Proposition 3.19 shows that the function H defined by (3.82) with φ satisfying (C1)-(C4) is a proximal distance w.r.t. int(Kn) with dom H = C1× int(Kn), and furthermore, such proximal distances belong to the class F1(int(Kn)). In particular, when domφ = [0, ∞), they also belong to the class F1(Kn). We next present some specific examples.

Example 3.10. Let φ(t) = t ln t − t if t ≥ 0, and otherwise φ(t) = ∞, where we stipulate 0 ln 0 = 0.

Solution. It is easy to verify that φ satisfies (C1)-(C4) with domφ = [0, ∞). By formulas (1.9) and (3.82), we compute that H has the following expression:

H(x, y) = tr(x ◦ ln x − x ◦ ln y + y − x), ∀x ∈ Kn, y ∈ int(Kn).

∞, otherwise.



Example 3.11. Let φ(t) = tp − tq if t ≥ 0, and otherwise φ(t) = ∞, where p ≥ 1 and 0 < q < 1.

Solution. We can show that φ satisfies the conditions (C1)-(C4) with dom(φ) = [0, ∞).

When p = 1 and q = 1/2, from formulas (1.9) and (3.82), we derive that

H(x, y) =



 tr

"

y12 − x12 + (tr(y12)e − y12) ◦ (x − y) 2pdet(y)

#

, ∀x ∈ Kn, y ∈ int(Kn).

∞, otherwise.



Example 3.12. Let φ(t) = −tq if t ≥ 0, and otherwise φ(t) = ∞, where 0 < q < 1.

Solution. We can show that φ satisfies the conditions (C1)-(C4) with domφ = [0, ∞).

Now

H(x, y) =  (1 − q)tr(yq) − tr(xq) + tr(qyq−1◦ x), ∀x ∈ Kn, y ∈ int(Kn).

∞, otherwise.



Example 3.13. Let φ(t) = − ln t + t − 1 if t > 0, and otherwise φ(t) = ∞.

Solution. It is easy to check that φ satisfies (C1)-(C4) with domφ = (0, ∞). The induced proximal distance is

H(x, y) = tr(ln y) − tr(ln x) + 2hy−1, xi − 2, ∀x, y ∈ int(Kn).

∞, otherwise.

By a simple computation, we obtain that the proximal distance is same as the one given by Example 3.8, and the one induced by φ(t) = − ln t (t > 0) via formula (3.82). 

Clearly, the proximal distances in Examples 3.10–3.12 belong to the class F1(Kn).

Also, by Proposition 3.20 below, the proximal distances in Examples 3.10–3.11 also satisfy (P8) since the corresponding φ also satisfies the following condition (C5):

(C5) For any bounded sequence {ak} ⊆ int(domφ) and a ∈ domφ such that lim

k→∞d(a, ak)

= 0, there holds that a = limk→∞ak, where d is defined as in (3.81).

Proposition 3.20. Let H be defined as in (3.82) with φ satisfying (C1)-(C5) and domφ = [0, ∞). Then, for any bounded sequence {yk} ⊆ int(Kn) and y ∈ Kn such that H(y, yk) → 0, we have λi(yk) → λi(y) for i = 1, 2.

Proof. From Proposition 3.19(d) and the nonnegativity of d, for each k we have H(y, yk) ≥ d(λi(y), λi(yk)) ≥ 0, i = 1, 2.

This, together with the given assumption H(y, yk) → 0, implies that d(λi(y), λi(yk)) → 0, i = 1, 2.

Notice that {λi(yk)} ⊂ int(domφ) and λi(y) ∈ Kn for i = 1, 2 by Property 1.1(c). From the condition (C5), we immediately obtain λi(yk) → λi(y) for i = 1, 2. 

Nevertheless, we should point out that the proximal distance H given by (3.82) with φ satisfying (C1)-(C4) and domφ = [0, ∞) generally does not have the property (P7), even if φ satisfies the condition (C6) below. This fact will be illustrated by Example 3.14.

(C6) For any {ak} ⊆ (0, ∞) converging to a ∈ [0, ∞), limk→∞d(a, ak) → 0.

Example 3.14. Let H be the proximal distance induced by the entropy function φ in Example 3.10.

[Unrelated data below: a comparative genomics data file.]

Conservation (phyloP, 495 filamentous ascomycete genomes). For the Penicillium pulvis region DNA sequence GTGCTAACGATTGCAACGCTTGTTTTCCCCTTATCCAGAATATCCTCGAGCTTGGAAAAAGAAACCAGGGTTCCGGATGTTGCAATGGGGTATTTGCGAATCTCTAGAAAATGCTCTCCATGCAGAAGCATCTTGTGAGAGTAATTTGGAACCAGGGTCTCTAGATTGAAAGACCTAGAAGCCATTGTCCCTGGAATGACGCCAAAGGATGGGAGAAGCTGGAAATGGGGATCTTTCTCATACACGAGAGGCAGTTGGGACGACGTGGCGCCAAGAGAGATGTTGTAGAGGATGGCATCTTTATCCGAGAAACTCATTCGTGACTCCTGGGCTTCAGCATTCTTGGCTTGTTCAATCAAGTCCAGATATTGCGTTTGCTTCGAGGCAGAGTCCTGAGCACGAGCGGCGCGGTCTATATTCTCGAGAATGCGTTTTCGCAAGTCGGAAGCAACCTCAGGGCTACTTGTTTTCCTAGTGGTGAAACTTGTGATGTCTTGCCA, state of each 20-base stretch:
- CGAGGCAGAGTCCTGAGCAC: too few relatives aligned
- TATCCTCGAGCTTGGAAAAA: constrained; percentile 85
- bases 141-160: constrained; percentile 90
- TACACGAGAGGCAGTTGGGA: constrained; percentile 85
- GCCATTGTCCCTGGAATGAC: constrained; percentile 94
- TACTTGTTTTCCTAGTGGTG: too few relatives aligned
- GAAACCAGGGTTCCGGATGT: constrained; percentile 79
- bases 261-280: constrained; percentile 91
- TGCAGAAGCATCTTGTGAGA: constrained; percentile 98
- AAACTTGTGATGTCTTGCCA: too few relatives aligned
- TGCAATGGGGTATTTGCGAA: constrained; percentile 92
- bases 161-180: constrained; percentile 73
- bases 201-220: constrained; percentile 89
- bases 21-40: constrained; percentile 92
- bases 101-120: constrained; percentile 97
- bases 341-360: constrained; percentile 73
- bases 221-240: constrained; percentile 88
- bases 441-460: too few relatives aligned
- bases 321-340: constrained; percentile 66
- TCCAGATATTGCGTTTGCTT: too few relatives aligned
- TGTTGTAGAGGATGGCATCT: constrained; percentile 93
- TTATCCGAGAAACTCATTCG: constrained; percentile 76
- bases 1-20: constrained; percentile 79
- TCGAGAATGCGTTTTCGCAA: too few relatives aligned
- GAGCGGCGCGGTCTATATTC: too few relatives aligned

Solution. It is easy to verify that φ satisfies the conditions (C1)-(C6). Here we shall present a sequence {yk} ⊂ int(K3) which converges to y ∈ K3, but H(y, yk) → ∞. Let

yk =

p2(1 + e−k3)

1 + k−1− e−k3

1 − k−1+ e−k3

∈ int(K3) and y =

√2 1 1

∈ K3.

By the expression of H(y, yk), i.e., H(y, yk) = tr(y◦ ln y) − tr(y◦ ln yk) + tr(yk− y), it suffices to prove that limk→∞−tr(y ◦ ln yk) = ∞ since limk→∞tr(yk− y) = 0 and tr(y◦ ln y) = λ2(y) ln(λ2(y)) < ∞. By the definition of ln yk, we have

tr(y◦ ln yk) = ln(λ1(yk)) y1− (y2)T2k + ln(λ2(yk)) y1+ (y2)T2k

(3.83)

for y = (y1, y2), yk= (y1k, y2k) ∈ IR × IR2 with ¯y2k = yk2/ky2kk. By computing, ln(λ1(yk)) = ln√

2 − ln 1 +p

1 + e−k3

− k3, y1− (y2)T2k = 1

kyk2k

−k−1+ e−k3 1 +√

1 + k−1− e−k3 + k−1− e−k3 1 +√

1 − k−1+ e−k3

! .

The last two equalities imply that limk→∞ln(λ1(yk)) y1− (y2)T2k = −∞. In addition, by noting that yk2 6= 0 for each k, we compute that

lim

k→∞ln(λ2(yk)) y1− (y2)T2k = ln(λ2(yk))



y1+ (y2)T y2 ky2k



= λ2(y) ln(λ2(y)).

From the last two equations, we immediately have limk→∞−tr(y◦ ln yk) = ∞.  Thus, when the proximal distance in the IPA is chosen as the one given by (3.82) with φ satisfying (C1)-(C6) and domφ = [0, ∞), Proposition 3.17(b) may not apply, i.e.

the global convergence to an optimal solution may not be guaranteed. This is different from interior proximal methods for convex programming over nonnegative orthant cones by noting that φ is now a univariate Bregman function. Similarly, it seems hard to find examples for the class F+(Kn) in  so that Theorem 2.2 therein can apply for since it also requires (P7).

The third way will produce the proximal distances for the class F2(int(Kn)), which needs a l.s.c. proper function φ : IR → (−∞, ∞] satisfying the following conditions:

(D1) φ is strictly convex and continuous on domφ, and φ is continuously differentiable on a subset of domφ, where dom(φ0) ⊆ domφ ⊆ [0, ∞) and int(domφ0) = (0, ∞);

(D2) φ is twice continuously differentiable on int(domφ) and limt→0+φ00(t) = ∞;

(D3) φ0(t)t − φ(t) is convex on dom(φ0), and φ0 is strictly concave on dom(φ0);

(D4) φ0 is SOC-concave on dom(φ0).

With such a univariate φ, we define the proximal distance H : IRn× IRn→ (−∞, ∞] by H(x, y) := tr(φsoc(y)) − tr(φsoc(x)) − h∇tr(φsoc(x)), y − xi, ∀x ∈ C1, y ∈ C2,

∞, otherwise. (3.84)

where C1 and C2 are the domain of φsoc and (φ0)soc, respectively. By the relation between dom(φ) and dom(φ0), obviously, C2 ⊆ C1 ⊆ Kn and intC1 = intC2 = int(Kn).

Lemma 3.9. Let φ : IR → (−∞, ∞] be a l.s.c. proper function satisfying (D1)-(D4).

Then, the following hold.

(a) tr [(φ0)soc(x) ◦ x − φsoc(x)] is convex in C1 and continuously differentiable on intC1.

(b) For any fixed y ∈ IRn, h(φ0)soc(x), yi is continuously differentiable on intC1, and moreover, it is strictly concave over C1 whenever y ∈ int(Kn).